Article by Erin J. Erin is the mom to seven awesome kids, three homegrown and four born in her heart. Five of her children have varying degrees of learning disabilities and special needs. She blogs about their life at www.enteringtheborderland.blogspot.com.
I can feel it coming on. The anxiety creeping up on me all day. I don’t even know why I’m anxious. I just know I am and I can feel myself nearing my threshold. I try to explain it to my husband when he gets home from work.
“I’m having a hard time.”
I can’t get out what it actually feels like to be in my brain. He asks me why? What do I think is making me feel this way? I’m not sure exactly. I am sure whatever it is probably will not seem like a big deal to anyone else. The “big deal” they are all missing is I can’t seem to gain control over these feelings.
I try to explain. I don’t really want to go to a social event this weekend I know I’m expected to go to. I ask him if he’ll be mad if I don’t go. He’s silent for several seconds.
Dammit, I should have just been quiet. He doesn’t understand all the reasons your brain is sounding alarms over a seemingly fun event.
“It’s OK. I know you don’t understand,” I tell him.
Immediately, I can tell by the look on his face that was the wrong thing to say. Now, he feels like I’m blaming him for not understanding. That’s not how I meant it, but it’s how I made him feel. He’s angry at me now. It’s all over his face. I can read his emotions like a flashing warning sign, which is exactly what I was trying to avoid. My brain is catching fire, piece by piece. It’s telling me to run as it starts shutting down.
Run, run, run away before it’s too late!
“No. He’s not the enemy. I know that. He just doesn’t understand what I’m saying.”
Run! Run! Run! Run! Run before you die!!!
Calm down! Calm down! Just quit talking. It’s OK. It’s OK. It’s OK. Just be quiet. Just stop. Breathe. Breathe. You don’t know how to explain things the right way. That’s not his fault. You said it wrong. Wait for your therapist to tell you how to say this better. Just shut up and be quiet. Just go. Just tell him you’ll go.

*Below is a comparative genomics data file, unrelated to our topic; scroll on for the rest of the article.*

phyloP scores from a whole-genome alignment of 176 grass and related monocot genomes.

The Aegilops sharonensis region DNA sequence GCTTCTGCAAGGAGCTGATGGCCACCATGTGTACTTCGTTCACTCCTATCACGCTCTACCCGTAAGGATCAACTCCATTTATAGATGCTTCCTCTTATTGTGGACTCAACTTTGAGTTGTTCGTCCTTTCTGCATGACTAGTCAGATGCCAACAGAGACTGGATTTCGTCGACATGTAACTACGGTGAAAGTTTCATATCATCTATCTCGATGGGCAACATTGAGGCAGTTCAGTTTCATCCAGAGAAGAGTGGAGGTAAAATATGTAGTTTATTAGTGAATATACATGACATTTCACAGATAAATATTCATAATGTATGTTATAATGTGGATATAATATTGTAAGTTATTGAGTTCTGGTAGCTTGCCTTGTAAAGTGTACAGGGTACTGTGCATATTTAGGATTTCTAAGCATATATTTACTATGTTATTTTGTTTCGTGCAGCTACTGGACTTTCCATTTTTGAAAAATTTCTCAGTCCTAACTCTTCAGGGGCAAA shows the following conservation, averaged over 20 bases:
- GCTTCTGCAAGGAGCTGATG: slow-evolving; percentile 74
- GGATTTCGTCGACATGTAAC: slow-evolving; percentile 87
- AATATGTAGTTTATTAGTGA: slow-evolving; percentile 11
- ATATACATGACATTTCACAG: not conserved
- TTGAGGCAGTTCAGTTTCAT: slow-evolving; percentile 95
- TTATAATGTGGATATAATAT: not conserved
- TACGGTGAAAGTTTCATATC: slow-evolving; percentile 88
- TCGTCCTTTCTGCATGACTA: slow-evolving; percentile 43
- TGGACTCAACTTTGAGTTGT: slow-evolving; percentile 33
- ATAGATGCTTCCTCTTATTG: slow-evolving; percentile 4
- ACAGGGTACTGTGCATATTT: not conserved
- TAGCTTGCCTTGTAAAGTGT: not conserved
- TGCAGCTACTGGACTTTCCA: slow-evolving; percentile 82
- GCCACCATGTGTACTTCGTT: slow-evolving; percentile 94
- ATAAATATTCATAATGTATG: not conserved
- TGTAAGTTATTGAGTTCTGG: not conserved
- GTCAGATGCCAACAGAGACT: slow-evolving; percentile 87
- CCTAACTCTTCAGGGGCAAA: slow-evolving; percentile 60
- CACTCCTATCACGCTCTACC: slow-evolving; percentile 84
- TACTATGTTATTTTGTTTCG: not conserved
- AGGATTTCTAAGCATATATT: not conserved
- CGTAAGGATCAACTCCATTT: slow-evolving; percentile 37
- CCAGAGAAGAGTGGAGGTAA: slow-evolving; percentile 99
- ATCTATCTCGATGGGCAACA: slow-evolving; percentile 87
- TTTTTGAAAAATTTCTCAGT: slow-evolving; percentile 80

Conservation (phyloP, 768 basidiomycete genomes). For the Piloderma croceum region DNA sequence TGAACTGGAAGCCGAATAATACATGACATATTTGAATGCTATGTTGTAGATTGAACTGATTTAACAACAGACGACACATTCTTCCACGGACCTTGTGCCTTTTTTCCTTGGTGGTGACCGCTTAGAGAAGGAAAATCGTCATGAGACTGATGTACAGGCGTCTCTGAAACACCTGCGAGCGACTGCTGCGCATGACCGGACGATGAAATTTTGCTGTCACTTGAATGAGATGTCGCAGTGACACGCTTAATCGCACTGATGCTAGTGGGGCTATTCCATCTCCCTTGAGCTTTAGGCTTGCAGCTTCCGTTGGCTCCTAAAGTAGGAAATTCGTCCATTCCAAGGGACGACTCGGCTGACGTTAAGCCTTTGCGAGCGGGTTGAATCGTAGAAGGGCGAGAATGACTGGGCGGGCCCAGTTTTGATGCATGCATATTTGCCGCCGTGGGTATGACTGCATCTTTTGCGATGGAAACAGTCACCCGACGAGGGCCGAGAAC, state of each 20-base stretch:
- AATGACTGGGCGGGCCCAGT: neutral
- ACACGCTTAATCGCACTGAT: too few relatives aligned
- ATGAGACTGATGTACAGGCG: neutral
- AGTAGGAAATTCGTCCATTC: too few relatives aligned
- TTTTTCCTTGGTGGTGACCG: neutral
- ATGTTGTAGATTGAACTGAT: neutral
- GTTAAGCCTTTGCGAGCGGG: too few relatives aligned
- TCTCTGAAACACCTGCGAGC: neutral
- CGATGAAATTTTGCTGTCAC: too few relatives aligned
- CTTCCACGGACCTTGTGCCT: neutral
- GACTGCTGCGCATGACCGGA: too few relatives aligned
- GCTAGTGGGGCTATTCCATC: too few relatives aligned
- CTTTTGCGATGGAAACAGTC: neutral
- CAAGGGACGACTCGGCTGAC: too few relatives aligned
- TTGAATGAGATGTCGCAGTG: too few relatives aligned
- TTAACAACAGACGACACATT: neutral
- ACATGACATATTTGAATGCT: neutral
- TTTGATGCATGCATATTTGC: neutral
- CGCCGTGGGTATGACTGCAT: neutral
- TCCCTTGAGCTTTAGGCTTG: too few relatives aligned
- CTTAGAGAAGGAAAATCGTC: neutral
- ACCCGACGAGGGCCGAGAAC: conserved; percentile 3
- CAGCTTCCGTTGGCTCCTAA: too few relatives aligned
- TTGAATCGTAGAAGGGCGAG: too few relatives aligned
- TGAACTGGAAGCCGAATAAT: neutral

My brain tells me all of this in a split second, while I stare at my husband.
“You have created this situation,” he says to me.
Oooooh God! That was it. I close my eyes. It’s too much. The switch is flipping. I can feel it slipping away from me. I’m going into the blackness, the fear and the anger. I’m drawing in the inability to even freaking think. I’m so damn smart, but my brain betrays me. It turns itself off and all I can do is run, run, run, run away.
I leave the room, grab my running shoes, and I run out of the house. I just run, run, run, run, run until I can’t run anymore. It’s not enough. My legs and my lungs can’t keep up with the adrenaline and anger inside of me. I have to do something to get this out of me! I smack a branch out of the way and stop to breathe.
“F*ck you mom!” I swear under my breath. “F*ck you for doing this to me!
I still can’t breathe, but this time it’s because I’ve run a solid mile as hard as I can. I sit down and look at the sky.
I pick up a branch and smash it against a tree, hard. It shatters. It feels good. I pick up a bigger branch. Smash.
Another branch, even bigger. I’m not sure it will break. I swing and feel the force of it hitting the tree reverberate through my arms and hands. It cracks. I smash it again. It splinters and breaks. I hit the tree again.
Again. Again. Again. Again.
I’m left holding nothing but a stub of wood in my hands. It feels wonderful. I sit down. I’m drenched in sweat, heart pounding, breathing heavily, but its out. I got it out. I was finally able to recognize my fight or flight response coming on and I beat it.
The fuse didn’t explode in my brain. My thoughts, my plans, my ideas and my memories are still where I left them. I’m not going to be picking up a war zone in my head for days this time. Today, I beat complex post-traumatic stress disorder. I walk back inside and finish making the blackberry cobbler I ran off and left. I put it in the oven.
My husband asks what he can do. He didn’t mean to upset me. What do I need? I’m not sure. I think I’m OK right now, until next time. This is the part I hate. I know there will be a next time, but with therapy, I am slowly learning how to deal.